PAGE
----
Establishing rules of the game for the international monetary system

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Countries could use a traffic-light system to define new rules of acceptable behaviour. Image: Shutterstock

In order to avoid the destructive 'beggar-thy-neighbour' strategies that emerged during the Great Depression, the post-war Bretton Woods regime attempted to prevent countries from depreciating their currencies to gain an unfair and sustained competitive advantage. It required fixed, but occasionally adjustable, exchange rates and restricted cross-border capital flows.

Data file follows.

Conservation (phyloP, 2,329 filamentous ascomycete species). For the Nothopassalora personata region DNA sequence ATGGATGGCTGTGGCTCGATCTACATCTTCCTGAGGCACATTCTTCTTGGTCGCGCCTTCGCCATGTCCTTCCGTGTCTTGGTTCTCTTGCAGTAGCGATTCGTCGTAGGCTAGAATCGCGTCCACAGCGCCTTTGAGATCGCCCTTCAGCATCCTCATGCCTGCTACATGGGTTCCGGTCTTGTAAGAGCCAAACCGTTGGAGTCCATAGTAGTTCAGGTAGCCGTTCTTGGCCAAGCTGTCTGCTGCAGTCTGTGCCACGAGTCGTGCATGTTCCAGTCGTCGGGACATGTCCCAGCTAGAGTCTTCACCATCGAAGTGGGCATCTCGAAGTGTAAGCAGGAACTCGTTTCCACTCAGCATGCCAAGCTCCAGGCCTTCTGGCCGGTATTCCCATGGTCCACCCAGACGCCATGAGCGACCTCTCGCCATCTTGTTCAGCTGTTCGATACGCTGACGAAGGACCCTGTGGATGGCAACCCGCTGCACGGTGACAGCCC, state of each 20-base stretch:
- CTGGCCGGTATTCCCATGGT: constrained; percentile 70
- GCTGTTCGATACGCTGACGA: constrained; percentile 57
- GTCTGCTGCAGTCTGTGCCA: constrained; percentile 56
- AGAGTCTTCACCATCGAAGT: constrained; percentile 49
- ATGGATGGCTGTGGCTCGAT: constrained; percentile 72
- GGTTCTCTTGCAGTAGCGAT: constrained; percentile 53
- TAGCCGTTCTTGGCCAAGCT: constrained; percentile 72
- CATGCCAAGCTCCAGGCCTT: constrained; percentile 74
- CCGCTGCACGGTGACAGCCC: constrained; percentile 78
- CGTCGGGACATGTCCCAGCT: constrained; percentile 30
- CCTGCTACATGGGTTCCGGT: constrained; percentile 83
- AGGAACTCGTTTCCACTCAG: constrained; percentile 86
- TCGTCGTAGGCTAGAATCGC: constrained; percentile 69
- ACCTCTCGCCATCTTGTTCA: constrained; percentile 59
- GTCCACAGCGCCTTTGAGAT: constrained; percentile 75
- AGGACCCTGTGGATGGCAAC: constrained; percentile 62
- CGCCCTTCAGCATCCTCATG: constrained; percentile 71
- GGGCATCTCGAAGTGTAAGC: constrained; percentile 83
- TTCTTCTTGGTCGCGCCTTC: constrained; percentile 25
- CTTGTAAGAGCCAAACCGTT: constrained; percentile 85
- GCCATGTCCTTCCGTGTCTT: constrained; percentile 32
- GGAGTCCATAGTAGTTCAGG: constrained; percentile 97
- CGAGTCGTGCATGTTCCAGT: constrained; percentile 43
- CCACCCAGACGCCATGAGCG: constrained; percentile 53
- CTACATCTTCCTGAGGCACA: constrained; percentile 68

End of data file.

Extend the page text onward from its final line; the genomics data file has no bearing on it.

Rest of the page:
In the post-Bretton Woods world of largely flexible exchange rates, elaborate rules on when a country could move its exchange rat

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